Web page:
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What Do Freezing and Thawing Do to Your Foundation?

Originally published 1/28/2019, revised 9/6/23

If you’ve ever researched home repairs of any kind, you know that water is one of the primary causes of damage.  You might think you don’t have to worry about water in the winter, but that’s not the case.  Whether it’s in liquid or solid form, water is a year-round cause of concern. 

Founded In 1996, Acculevel is a family-owned and operated company that specializes in waterproofing and foundation repairs.  We’ve repaired 20,000+ homes throughout our service area, but we consider educating homeowners as important as restoring their home to health and stability.  

We want you to understand how the freeze and thaw cycle can damage your foundation, and what you can do to prevent it.  We’ll begin by defining a few terms that are specific to our industry, explain how they develop into problems, then review steps you can take to reduce your risks.


What Is a Frost Heave?  

It starts with ice developing in the soil above the frost line.  The frost line is the average point where the soil usually freezes in the winter.  If this ice forms as a solid piece (not mixed in with the soil), it is sometimes called an ice lens.  

Water below the frost line is drawn upwards as it evaporates.  If there is an ice lens developing in the ground, this water vapor will merge with the ice.  As it grows, the ice lens swells, pushing against your foundation.  This pushing force is a frost heave: pressure from the ice lens ‘heaves up’ the ground around your home.  Foundations are not made of flexible materials- when they are shoved out of position, things that do not bend can break.  


What is Adfreezing?

The word adfreezing is a mixture of adhesive and freezing. Unlike an ice lens, where the ice forms separately from the soil, adfreezing occurs when the water within the soil freezes.  If it happens in the soil next to your foundation, that frozen soil can adhere to your foundation.  

This is a problem because once the ground is stuck to your foundation, any moisture that melts will seep into your foundation.  If it freezes again, it will expand within the concrete, creating cracks and fissures in your foundation. 


How Can an Ice Dam Hurt My Foundation?

Ice dams form on your roof, usually when the attic is not well insulated. Snow and ice melt, then refreeze as the water reaches the cold guttering.  The water drains initially through the gutter, but as it gets colder, portions of the moisture refreeze.  Over time, ice builds up and fills the guttering with ice.  This ice becomes a dam that traps moisture on the roof until it seeps through or between the shingles and into your attic.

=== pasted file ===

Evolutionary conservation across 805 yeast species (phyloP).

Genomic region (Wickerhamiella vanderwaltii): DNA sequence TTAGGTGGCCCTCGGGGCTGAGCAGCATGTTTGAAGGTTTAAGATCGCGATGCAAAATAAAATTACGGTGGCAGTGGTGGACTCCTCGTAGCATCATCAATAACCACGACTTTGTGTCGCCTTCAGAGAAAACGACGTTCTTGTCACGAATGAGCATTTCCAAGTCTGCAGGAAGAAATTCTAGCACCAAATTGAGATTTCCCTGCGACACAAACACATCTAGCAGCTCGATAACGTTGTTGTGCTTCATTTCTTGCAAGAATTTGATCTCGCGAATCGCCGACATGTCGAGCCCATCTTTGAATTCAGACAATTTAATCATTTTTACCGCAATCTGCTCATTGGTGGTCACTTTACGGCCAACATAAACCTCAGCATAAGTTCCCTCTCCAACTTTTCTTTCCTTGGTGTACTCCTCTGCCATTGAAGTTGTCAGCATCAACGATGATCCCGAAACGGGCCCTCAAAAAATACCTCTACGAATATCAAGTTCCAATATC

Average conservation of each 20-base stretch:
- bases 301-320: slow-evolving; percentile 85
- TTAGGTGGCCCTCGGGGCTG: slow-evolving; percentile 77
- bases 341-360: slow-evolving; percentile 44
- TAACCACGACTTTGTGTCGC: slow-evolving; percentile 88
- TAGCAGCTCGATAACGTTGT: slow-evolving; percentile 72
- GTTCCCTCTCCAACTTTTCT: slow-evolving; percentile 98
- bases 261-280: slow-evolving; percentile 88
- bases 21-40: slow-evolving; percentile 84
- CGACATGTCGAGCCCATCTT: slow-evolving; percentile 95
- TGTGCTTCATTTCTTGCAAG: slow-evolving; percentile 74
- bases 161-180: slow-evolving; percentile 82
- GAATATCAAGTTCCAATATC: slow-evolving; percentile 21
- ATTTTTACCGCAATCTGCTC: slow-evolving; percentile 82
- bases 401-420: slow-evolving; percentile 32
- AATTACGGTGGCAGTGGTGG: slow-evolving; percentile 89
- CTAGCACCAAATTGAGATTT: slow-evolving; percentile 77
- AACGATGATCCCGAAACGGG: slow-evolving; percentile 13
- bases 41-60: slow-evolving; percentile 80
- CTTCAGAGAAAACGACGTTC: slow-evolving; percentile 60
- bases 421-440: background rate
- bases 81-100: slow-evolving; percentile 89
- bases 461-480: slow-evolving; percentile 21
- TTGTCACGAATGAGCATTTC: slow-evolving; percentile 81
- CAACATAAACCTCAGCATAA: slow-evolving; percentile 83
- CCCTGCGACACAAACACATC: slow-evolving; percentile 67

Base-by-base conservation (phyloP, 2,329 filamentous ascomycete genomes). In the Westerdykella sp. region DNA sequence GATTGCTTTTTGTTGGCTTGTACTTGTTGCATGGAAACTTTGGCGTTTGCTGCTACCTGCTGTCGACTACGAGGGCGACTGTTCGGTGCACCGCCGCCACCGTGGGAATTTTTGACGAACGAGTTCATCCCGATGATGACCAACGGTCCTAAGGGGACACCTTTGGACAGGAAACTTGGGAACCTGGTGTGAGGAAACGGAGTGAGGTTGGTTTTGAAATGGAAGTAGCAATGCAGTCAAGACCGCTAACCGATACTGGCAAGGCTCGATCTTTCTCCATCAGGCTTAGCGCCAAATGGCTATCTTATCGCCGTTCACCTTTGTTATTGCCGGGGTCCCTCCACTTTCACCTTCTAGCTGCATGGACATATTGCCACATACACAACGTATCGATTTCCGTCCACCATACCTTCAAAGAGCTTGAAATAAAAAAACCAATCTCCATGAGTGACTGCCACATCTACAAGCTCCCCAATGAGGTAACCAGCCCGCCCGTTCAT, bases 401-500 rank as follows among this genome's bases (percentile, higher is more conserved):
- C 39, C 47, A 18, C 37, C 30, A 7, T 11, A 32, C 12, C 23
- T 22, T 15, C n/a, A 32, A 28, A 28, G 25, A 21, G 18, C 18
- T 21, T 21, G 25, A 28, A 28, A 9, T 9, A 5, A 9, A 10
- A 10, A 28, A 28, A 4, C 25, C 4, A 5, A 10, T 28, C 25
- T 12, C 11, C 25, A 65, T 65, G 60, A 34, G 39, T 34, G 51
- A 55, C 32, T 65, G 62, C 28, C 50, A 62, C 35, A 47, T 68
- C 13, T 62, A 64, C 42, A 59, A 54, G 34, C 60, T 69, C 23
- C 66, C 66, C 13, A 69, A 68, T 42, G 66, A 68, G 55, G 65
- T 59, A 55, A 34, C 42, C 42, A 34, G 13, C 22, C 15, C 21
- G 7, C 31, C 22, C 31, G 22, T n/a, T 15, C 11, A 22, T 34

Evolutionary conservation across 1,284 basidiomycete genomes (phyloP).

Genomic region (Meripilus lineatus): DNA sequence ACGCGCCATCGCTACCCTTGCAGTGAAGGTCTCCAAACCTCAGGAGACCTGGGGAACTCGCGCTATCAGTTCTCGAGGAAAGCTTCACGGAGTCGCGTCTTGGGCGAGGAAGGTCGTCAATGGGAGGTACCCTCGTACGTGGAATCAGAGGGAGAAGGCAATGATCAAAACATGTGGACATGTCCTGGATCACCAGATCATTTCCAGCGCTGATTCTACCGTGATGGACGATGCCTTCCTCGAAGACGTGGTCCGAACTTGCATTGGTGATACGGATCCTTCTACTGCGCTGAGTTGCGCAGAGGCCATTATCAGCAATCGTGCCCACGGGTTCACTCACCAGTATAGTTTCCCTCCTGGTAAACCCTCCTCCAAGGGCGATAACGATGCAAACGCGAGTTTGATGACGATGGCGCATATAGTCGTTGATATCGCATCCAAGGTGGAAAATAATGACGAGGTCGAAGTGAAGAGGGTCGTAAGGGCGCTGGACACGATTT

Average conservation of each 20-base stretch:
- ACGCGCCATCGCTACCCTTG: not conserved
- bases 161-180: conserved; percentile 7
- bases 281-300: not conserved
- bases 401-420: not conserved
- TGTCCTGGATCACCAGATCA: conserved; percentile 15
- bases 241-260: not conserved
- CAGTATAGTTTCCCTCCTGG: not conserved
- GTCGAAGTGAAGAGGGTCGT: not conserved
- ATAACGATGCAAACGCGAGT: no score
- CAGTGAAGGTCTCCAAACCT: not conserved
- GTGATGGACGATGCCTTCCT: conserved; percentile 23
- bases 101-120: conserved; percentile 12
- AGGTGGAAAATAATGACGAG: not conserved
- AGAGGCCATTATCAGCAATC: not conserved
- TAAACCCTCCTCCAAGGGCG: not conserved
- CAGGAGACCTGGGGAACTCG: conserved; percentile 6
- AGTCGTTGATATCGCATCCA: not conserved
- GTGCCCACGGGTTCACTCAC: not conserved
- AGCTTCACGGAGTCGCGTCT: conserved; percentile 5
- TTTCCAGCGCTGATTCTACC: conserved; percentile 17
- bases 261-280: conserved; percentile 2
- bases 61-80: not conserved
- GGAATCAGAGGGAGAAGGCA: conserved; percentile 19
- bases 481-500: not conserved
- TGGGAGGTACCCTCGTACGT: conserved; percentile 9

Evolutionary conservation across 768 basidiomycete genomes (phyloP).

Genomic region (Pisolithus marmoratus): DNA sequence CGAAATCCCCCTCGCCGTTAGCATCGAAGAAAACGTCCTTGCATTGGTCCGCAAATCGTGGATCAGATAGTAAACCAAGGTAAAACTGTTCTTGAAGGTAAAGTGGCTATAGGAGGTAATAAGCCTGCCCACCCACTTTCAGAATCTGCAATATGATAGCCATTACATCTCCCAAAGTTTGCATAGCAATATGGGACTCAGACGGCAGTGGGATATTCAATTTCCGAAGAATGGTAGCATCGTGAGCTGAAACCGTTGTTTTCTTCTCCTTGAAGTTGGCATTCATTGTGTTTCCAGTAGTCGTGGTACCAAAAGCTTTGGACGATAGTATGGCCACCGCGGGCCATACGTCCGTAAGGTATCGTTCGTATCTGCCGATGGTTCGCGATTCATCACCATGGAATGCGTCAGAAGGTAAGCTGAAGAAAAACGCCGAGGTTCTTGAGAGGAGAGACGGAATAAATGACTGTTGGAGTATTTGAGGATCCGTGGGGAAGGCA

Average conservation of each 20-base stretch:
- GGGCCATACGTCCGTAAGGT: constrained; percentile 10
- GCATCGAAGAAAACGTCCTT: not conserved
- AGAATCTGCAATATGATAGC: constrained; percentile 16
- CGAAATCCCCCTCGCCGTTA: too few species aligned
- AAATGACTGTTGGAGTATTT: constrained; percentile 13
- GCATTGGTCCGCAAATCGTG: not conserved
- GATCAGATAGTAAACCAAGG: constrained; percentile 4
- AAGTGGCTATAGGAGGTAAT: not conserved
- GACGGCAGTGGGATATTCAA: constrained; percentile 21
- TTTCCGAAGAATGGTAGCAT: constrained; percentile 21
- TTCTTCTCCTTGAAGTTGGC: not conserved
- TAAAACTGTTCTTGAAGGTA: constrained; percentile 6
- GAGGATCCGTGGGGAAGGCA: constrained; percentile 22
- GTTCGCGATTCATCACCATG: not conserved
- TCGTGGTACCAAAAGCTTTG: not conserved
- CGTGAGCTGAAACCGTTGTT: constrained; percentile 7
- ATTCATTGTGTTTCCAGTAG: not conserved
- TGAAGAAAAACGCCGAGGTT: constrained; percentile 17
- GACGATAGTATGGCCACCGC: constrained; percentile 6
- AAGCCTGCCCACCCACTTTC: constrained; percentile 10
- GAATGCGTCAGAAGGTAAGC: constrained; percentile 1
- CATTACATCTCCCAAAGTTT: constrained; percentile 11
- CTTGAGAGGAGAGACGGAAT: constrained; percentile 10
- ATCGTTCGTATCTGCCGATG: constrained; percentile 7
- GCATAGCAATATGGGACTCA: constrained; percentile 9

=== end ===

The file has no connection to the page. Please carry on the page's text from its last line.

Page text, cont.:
So how is an ice dam a foundation problem?  Well, it’s not as long as it’s frozen.  But when it melts, that’s a lot of water releasing quickly.  If your home isn’t properly graded, that water can pool around the foundation and create problems. 


What Increases Your Risk of Ice Damage? 

Some things are not within your control.  You can’t determine how severe a winter will be, how much precipitation occurs, or how often the temperatures will fluctuate above and below 32°.  But if your home meets the following criteria, you will know if you have a greater chance of problems related to winter freezing and thawing: 

  1. If your soil is predominantly made of clay, it’s more prone to frost heaves.  Clay soil doesn’t drain well, and ice lenses more readily form in this soil type.
  2. If the water table is naturally high in your area, you’re going to have more water in the ground around your home.  More water = more opportunities for ice.
  3. If your landscape is not well-graded, water is going to collect around your foundation and this will create problems when it freezes.  


What Reduces Your Risk of Ice Damage? 

We have developed a DIY Foundation Checklist that is available, free of charge, to any homeowner.   It’s based on our own Home Inspection Program (which costs $500 for 5 years).  Please feel free to bookmark this checklist and use it; we recommend that it be done twice per year.  A few highlights:

  1. Clean out and repair your guttering system in the spring and fall.
  2. If your downspouts drain less than 10 feet from your foundation, add downspout extensions
  3. Check the grading of your property.  When you stand in your yard and look at the house, you should see a gradual slope down and away from your home.  If you don’t, repair your landscaping to restore the grade and direct water away from your foundation.


Has Your Foundation Already Been Damaged by Ice? 

If you’re not sure, but you’d like to do some more research, please use our interactive tool and check your symptoms.  Each symptom gives a brief explanation, along with additional resources to read or watch in our Learning Center

link to symptom checker

Do You Need a Professional Evaluation?

You’ll want to find an experienced foundation company, and make an appointment.  Before you sign a contract for any service, we urge you to always verify the company is reputable, insured, and accredited by the Better Business Bureau.   

If you live in Indiana or the surrounding states, contact Acculevel for a free written estimate,.   One of our experienced project advisors will listen to your concerns, examine your foundation, then recommend the best course of action for you, to keep your home strong and healthy for years to come.  


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